Despite the big picture differences, however, consultants' day-to-day skill sets are, by necessity, very similar. (Before we go any further: by skill set, we mean "your desirable attributes and skills that contribute value as a consultant." Skill set is a handy, abbreviated way to refer to same.)
Before we talk about the skill sets, keep in mind that there is a big difference between the job now and the job six to eight years from now, if and when you are a partner. We are going to talk about whether you would like the job now, but you should think about whether this might be a good long-term career for you. Is your goal to see it through to partner? If you would rather have an interesting job for six years, you just have to know you have the qualities to be a good consultant and manager. To be a partner, you have to be a persuasive salesperson. You will spend nearly 100 percent of your time selling expensive services to companies who don't think they need help. Your pay and job security will depend on your ability to make those sales.
Do you have the following characteristics in your skill set?
- Do you work well in teams? Consultants don't work alone. Not only do they frequently brainstorm with other consultants, but they also often work with employees at the client company, or even with consultants from other companies hired by the client. Consultants also frequently attend meetings and interview potential information sources. If you're the sort of person who prefers to work alone in quiet environments, you will not enjoy being a consultant.
- Do you multi-task well? Not only can consulting assignments be frenetic, but consultants are often staffed on more than one assignment. Superior organizational skills and a good sense of prioritization are your friends. Would your friends describe you as a really busy person who's involved in a ton of activities, and still able to keep your personal life on track?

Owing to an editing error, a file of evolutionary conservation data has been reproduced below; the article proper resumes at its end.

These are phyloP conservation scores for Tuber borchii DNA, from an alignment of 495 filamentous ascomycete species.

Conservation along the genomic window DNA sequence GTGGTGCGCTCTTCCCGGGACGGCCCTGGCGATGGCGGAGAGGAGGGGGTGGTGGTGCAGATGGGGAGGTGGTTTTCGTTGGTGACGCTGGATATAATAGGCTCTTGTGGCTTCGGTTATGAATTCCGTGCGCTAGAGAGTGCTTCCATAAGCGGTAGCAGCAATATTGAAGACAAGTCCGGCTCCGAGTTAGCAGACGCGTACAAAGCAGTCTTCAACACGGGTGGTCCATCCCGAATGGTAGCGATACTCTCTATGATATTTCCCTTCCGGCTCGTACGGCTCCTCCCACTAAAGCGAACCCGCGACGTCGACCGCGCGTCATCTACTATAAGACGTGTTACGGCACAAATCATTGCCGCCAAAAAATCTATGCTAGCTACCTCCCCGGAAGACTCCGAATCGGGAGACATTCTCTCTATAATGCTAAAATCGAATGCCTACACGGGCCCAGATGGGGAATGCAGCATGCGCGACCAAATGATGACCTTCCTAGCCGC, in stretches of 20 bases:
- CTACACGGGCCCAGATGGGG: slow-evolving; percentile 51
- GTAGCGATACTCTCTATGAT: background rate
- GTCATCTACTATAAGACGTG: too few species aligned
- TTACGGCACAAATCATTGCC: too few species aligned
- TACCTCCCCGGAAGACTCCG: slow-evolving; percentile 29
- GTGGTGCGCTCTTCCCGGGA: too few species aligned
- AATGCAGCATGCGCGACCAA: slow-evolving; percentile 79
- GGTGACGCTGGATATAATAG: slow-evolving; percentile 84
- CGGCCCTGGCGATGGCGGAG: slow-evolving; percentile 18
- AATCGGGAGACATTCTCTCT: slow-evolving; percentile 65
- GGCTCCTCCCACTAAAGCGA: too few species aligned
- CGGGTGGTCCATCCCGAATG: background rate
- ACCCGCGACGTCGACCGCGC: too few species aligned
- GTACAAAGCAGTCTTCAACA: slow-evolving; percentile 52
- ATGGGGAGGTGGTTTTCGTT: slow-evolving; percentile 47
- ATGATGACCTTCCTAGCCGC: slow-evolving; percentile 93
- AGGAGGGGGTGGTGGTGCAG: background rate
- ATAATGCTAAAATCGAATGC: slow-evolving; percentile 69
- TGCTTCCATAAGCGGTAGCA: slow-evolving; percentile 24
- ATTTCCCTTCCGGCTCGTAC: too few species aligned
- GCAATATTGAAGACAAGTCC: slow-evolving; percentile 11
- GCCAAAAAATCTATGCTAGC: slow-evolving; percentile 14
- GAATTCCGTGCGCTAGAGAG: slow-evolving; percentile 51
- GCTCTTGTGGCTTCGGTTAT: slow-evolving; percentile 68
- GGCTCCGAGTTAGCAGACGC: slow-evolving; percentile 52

- Speaking of friends, do you like talking to people? Do you find yourself getting into interesting conversations over lunch and dinner? If you consider yourself a true introvert and find that speaking to people all day saps your energy, you will likely find consulting quite enervating. On the other hand, if you truly relish meetings, talking to experts, explaining your viewpoints, cajoling others to cooperate with you and making impromptu presentations, you've got some valuable talents in your consulting skill set.
- Did you love school? Did you really like going to class and doing your homework? There's a high correlation between academic curiosity and enjoyment of consulting.
- Are you comfortable with math? Consulting firms don't expect you to be a math professor, but you should be comfortable with figures, as well as commonly used programs like Excel, Access and PowerPoint. If you hate math, you will hate consulting. On a related note, you should also relish and be good at analysis and thinking creatively. Consultants have a term, now infiltrating popular culture, called "out of the box thinking." This means the ability to find solutions that are "outside the box" - not constrained by commonly accepted facts.
- Are you willing to work 70, even 80 hours a week? Consultants must fulfill client expectations. If you must work 80 hours a week to meet client expectations, then that will be your fate. If you have commitments outside work, for example, you may find consulting hours difficult. Even if you have no major commitments outside work, understand what such a schedule means to you. Try working from 8 a.m. to 10 p.m. one day. Now imagine doing so five days a week for months on end.
- Last, but certainly not least, are you willing to travel frequently? (See the next section for a discussion of travel in consulting.)
Be truthful. If you can't answer most of these points with a resounding "yes," consulting is most likely not for you. The point is not just to get the job, but also to know what you're getting into - and to truly want to be a consultant.
Consultants focus their energies in a wide variety of practice areas and industries. Their individual jobs, from a macro level, are as different as one could imagine. While a supply chain consultant advises a client about lead times in their production facility, another consultant is creating a training protocol for a new software package. What could be more different?